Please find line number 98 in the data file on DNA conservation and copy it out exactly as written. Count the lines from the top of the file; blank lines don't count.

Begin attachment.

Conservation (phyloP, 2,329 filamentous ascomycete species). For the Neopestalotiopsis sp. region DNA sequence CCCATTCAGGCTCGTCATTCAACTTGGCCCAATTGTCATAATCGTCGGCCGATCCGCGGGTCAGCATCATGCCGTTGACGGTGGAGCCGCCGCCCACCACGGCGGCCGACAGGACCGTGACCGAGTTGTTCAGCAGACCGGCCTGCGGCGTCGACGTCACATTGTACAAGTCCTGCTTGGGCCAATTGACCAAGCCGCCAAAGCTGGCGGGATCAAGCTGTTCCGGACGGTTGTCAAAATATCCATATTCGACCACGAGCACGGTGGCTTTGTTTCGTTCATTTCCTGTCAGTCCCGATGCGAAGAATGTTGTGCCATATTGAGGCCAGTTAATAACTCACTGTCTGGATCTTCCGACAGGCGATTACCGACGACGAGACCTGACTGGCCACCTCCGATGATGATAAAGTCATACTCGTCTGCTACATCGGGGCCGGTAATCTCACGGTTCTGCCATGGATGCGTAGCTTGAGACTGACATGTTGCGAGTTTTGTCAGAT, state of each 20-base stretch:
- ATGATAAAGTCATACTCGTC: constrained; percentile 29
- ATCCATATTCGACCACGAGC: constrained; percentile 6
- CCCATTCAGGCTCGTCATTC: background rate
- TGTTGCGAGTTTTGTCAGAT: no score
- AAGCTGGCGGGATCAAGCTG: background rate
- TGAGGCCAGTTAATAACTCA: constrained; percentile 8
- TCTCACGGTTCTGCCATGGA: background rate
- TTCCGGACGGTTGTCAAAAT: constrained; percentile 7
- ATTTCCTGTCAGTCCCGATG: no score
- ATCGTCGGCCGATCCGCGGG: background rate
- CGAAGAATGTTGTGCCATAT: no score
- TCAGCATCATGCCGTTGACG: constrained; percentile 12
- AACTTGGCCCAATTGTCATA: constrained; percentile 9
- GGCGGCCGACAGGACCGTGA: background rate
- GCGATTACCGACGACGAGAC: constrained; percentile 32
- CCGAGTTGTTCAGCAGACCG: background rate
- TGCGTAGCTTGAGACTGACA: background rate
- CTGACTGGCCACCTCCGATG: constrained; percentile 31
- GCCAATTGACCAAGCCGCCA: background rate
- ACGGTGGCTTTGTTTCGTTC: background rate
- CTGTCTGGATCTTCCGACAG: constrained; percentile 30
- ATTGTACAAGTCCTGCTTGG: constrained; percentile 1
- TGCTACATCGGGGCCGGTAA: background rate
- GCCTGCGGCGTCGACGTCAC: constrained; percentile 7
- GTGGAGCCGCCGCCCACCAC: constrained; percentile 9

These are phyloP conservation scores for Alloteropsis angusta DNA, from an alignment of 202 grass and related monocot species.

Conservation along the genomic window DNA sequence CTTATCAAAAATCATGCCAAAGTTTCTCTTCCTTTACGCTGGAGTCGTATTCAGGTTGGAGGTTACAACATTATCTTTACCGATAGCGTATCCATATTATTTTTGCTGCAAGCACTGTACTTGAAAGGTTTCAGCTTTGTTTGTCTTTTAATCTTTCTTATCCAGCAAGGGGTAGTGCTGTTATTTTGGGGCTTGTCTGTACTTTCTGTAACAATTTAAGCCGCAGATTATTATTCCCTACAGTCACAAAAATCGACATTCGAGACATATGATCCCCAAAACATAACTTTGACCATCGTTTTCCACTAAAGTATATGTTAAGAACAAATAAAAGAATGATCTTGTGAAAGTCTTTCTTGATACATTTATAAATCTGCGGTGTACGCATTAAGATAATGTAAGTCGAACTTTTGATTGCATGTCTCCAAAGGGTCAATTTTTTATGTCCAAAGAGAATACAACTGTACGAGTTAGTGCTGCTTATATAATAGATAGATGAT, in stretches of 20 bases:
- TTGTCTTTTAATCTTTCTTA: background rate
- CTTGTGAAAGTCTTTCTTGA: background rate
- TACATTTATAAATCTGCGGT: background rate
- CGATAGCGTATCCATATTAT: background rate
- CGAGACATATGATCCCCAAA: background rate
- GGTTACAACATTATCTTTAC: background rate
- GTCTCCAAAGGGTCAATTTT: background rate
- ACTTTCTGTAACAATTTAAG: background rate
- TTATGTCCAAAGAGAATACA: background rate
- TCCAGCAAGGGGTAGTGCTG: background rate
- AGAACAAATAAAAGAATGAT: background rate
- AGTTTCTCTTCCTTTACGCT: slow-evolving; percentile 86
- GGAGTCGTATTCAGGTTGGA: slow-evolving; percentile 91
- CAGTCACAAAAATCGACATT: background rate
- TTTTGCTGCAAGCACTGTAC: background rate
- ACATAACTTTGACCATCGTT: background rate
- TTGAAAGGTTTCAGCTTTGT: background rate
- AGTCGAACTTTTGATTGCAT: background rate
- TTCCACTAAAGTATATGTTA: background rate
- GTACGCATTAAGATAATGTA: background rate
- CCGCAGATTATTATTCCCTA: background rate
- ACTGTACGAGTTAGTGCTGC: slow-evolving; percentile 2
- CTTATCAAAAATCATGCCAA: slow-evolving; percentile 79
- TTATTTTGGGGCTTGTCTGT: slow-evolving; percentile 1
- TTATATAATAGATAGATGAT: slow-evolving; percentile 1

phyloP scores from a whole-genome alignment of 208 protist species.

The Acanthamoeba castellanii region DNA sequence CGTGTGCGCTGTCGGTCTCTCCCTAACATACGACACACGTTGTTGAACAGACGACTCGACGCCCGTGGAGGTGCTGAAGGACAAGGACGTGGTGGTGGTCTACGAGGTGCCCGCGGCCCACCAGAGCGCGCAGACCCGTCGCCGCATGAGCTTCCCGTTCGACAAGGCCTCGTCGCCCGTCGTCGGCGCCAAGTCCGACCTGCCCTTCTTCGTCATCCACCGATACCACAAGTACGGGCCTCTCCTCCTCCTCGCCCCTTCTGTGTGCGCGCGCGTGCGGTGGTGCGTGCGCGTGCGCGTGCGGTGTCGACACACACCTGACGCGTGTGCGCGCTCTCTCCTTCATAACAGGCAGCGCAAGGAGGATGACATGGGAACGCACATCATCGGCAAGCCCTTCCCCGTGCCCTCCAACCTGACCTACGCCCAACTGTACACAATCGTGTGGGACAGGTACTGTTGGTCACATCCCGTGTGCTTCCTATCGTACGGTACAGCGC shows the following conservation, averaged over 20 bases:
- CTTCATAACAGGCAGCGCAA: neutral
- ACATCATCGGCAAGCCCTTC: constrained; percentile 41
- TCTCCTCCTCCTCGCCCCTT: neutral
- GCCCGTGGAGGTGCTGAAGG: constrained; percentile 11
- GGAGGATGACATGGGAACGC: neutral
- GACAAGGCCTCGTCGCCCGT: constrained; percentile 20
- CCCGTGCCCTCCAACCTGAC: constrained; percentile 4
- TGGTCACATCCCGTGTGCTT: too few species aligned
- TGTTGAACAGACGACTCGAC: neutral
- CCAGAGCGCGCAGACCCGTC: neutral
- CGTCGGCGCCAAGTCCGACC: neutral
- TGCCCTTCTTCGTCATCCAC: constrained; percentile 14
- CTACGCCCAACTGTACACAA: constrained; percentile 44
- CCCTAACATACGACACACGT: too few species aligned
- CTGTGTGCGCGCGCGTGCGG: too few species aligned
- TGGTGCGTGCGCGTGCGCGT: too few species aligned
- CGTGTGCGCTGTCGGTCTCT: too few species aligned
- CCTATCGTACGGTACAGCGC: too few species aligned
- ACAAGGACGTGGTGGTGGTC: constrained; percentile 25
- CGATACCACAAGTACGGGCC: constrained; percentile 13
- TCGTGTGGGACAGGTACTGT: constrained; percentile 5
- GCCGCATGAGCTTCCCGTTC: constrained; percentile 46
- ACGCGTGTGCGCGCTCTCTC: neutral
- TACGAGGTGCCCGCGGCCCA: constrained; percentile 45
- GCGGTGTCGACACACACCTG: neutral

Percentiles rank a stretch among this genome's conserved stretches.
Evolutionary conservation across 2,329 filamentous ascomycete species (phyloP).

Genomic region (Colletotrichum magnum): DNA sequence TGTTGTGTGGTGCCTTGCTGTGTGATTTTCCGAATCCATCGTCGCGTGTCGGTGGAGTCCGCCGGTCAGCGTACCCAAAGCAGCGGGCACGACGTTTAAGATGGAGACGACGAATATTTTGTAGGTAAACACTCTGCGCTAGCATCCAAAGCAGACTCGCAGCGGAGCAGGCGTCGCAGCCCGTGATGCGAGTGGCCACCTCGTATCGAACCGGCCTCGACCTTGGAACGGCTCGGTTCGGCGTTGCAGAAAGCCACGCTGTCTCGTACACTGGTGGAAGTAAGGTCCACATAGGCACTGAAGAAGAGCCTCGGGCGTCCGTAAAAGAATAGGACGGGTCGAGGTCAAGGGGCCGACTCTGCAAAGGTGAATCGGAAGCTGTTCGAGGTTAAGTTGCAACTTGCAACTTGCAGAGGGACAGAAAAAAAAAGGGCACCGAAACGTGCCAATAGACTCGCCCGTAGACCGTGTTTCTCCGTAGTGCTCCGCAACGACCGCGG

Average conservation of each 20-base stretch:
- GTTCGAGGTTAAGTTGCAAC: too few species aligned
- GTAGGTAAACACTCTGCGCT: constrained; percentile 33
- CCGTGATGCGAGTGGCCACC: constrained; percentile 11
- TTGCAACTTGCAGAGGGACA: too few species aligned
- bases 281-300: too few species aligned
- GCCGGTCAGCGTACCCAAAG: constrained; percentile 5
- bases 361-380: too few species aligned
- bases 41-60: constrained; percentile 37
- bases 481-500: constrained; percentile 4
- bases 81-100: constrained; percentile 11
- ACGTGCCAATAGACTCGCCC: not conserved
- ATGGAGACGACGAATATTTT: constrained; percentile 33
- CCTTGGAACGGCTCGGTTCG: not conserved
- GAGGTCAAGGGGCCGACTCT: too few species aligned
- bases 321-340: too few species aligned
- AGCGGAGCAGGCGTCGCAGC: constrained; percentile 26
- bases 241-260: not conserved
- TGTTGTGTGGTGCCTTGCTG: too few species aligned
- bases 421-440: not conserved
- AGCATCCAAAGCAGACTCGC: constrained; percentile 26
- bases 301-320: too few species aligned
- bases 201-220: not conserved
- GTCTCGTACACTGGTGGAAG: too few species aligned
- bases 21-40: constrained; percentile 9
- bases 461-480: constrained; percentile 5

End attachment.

- GAGGTCAAGGGGCCGACTCT: too few species aligned